I wrote down everything I read and began writing my own first novel...

This blog aimed to contrast what I was reading in in 1975-79 with the same month, week and day, 30 years later in 2005-2009. I'm leaving the blog up in archive mode, blogging in real time on Live Journal--and still writing novels.

Lynne Murray's Live Journal and Bride of the Dead Blog

Saturday, April 14, 2007

A debt to pleasure...of the literary kind

Another almost-month with no books read. Existential anxiety has that effect on me. However, I have been revisiting a manuscript of my own that needs work. That process reminds me why I have always traded financial security for time. (In the interests of full disclosure I should say that every job I've done that offered financial security has been so excruciatingly dull that my mind might have snapped under the strain. So the psychiatrist's bills I have saved by pursuing the muse should be factored into the equation.)

A phrase that keeps coming back to me recently is the title of a book Bruce Taylor set up by the cash register in his Mystery Bookstore in SF, now ably commanded by Diane Kudisch as Bruce has retired. The book Bruce was handselling was John Lanchester’s excellent crime novel, The Debt to Pleasure

Lanchester plucked the quote from John Wilmot, the Earl of Rochester. I'd never heard of Wilmot, which is not surprising, considering how outrageous his work was. I'm not a scholarly student of his time period, and if Henry Miller and D.H. Lawrence couldn't be published during most of the 20th century due to censorship, Wilmot wasn't going to be showing up in any poetry anthologies. He was notorious, even among his fellow Restoration Rakes.

“Hazlitt judged that 'his verses cut and sparkle like diamonds', while 'his contempt for everything that others respect almost amounts to sublimity'.”
Rochester's bio.

Most of his poems seem to include all the commoner Anglo-Saxon four-letter words. His subject matter is either ruttish or scurrilous and the phrase that stuck in my mind from his poem, The Imperfect Enjoyment, is used during a discussion of premature ejaculation—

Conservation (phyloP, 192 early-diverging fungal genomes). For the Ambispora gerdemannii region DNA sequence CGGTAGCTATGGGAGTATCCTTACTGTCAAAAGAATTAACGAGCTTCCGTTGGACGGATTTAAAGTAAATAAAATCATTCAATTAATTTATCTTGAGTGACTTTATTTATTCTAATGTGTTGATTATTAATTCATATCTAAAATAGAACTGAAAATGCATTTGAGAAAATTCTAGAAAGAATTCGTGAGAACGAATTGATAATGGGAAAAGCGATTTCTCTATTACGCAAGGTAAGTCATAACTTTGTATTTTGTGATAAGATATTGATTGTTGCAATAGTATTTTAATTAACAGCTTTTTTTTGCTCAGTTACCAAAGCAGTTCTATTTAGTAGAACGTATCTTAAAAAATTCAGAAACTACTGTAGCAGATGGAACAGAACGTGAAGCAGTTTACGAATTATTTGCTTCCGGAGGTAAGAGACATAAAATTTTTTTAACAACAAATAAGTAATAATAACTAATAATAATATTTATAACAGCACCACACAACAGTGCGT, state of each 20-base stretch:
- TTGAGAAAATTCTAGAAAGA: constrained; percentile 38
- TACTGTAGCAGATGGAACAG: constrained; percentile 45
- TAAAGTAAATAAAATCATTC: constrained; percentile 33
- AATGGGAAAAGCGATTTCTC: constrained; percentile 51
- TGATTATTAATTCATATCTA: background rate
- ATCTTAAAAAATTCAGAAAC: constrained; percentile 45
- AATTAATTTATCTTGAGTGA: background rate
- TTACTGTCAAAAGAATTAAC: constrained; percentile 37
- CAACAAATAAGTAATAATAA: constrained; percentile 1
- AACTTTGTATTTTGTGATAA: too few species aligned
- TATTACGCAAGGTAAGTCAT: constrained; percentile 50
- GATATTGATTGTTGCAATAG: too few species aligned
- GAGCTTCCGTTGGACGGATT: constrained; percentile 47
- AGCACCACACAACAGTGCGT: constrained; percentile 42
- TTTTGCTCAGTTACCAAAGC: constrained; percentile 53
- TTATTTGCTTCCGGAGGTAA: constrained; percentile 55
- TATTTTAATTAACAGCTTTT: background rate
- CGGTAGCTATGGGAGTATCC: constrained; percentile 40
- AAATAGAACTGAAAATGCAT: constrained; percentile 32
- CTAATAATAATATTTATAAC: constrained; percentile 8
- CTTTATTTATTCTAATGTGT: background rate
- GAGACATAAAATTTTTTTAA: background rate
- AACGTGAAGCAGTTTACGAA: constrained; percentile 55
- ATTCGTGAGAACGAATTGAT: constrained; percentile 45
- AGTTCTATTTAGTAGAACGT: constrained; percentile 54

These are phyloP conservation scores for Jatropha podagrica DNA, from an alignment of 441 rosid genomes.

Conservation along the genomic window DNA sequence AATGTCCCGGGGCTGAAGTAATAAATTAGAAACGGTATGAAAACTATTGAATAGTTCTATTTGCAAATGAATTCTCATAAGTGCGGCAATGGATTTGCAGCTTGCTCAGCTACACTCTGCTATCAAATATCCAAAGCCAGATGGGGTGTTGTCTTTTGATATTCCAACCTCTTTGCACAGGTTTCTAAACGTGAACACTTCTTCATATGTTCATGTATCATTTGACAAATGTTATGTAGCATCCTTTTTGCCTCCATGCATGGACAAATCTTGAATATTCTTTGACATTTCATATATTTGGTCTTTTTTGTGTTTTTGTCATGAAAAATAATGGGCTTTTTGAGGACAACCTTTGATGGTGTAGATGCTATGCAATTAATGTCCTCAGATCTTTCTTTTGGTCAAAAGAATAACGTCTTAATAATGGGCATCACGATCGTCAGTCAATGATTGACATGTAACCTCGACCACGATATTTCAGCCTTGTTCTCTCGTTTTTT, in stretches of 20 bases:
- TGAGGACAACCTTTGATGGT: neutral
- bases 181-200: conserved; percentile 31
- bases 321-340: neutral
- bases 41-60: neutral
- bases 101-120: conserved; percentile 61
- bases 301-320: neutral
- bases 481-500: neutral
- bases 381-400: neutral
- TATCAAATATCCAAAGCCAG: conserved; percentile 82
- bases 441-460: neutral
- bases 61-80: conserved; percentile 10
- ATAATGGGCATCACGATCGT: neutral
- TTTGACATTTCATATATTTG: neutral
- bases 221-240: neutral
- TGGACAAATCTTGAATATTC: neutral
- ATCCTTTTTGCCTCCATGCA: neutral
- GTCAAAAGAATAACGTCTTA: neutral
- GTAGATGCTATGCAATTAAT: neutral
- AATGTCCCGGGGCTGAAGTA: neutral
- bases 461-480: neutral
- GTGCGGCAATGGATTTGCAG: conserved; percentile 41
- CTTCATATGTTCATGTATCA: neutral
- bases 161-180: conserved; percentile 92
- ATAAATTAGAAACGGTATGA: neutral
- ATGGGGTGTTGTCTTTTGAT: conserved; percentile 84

When, with a thousand kisses wandering o'er
My panting bosom, "Is there then no more?"
She cries. "All this to love and rapture's due
Must we not pay a debt to pleasure too?"

Note, this site is not for the prudish.

The debt Wilmot refers to is the pretty simple, "you pleased me and now I'm incapable of pleasing you, sorry about that, dear." Wilmot died at 33, probably of syphillis--another debt to pleasure paid.

But for me the phrase seems to refer to the cost of doing what you want to do...or need to do.

The book I began to write in the spring of '77 was a good learning experience, but essentially, unreadably bad. Even the title is too embarrassing to quote. I am hoping the friends upon whom I inflicted this book have mercifully forgotten it.

The manuscript I’m now editing is my 10th book. Book 11 is with my agent. Book 12 is in progress, put it aside to do this edit. Although it hasn’t found a publisher yet (and I am finding things to improve in the ms.) Book 10 after lo these many re-writes/re-reads still makes me laugh. It ain’t Shakespeare, but I knew that going in. There are no cringe-worthy moments.

(If you're mathematically inclined, I'll explain that 6 of my books have been published, and 3 sit in the closet, including the abysmal first novel.)

So that’s what I did with my last 30 years. I’m not naïve enough to think that this entitles me to anything in a material sense. But it’s what I wanted to do with my life.

Damn that existential anxiety! I think it’s insinuating a whiny note into this blog. So enough about now, looking back 30 years--

March 11 to April 15, 1977 I read.

Orbit 18, Damon Knight

Victorian Murderesses, Mary S. Hartman
Only got three-quarter way through it.

Carrie, Stephen King
This was one of those books I remember reading, where I was when I read it (on a cockroach-menaced sofa bed, in the dim light of afternoon, at a time when absorbing storytelling was welcome). Whatever one may think of Stephen King after the crushing juggernaut of his success has swept its way through the reading world, I think back to reading Carrie and thinking—wow, that’s good.

A Plague of Demons, John Creasy, as Gordon Ash

The Art of Seeing, Aldous Huxley
Had to skip last few pages.

So You Have Glaucoma, Viers
Note—I didn’t. But the Lions’ free glaucoma testing van student doctors thought I might, and that netted me an anxious few weeks—during which I read this book. Also a free appointment for more extensive testing that indicated I just had weirdly shaped eye nerves…I was the only person under 50 in the waiting room. Also the experience of having my father reassure me that if I did have glaucoma, he would personally drive me to Mexico to get marijuana if I also needed that—my father’s version of worrying, although he was by nature more of a warrior than a worrier.

The Medically Based No-Nonsense Beauty Book, Deborah Chase
Oy. I was 27, living in LA and far from immune to the beauty obsession. I do give myself points for a little common sense with this one.

Magic, William Goodman

Born on the Fourth of July, Ron Kovic
My memory was that I had reviewed this book several months earlier for the Buddhist newspaper. Maybe I was re-reading, as it was quite a powerful book

1876, Gore Vidal

From March 11 to April 14, 2007

Reading and re-writing one of my own manuscripts.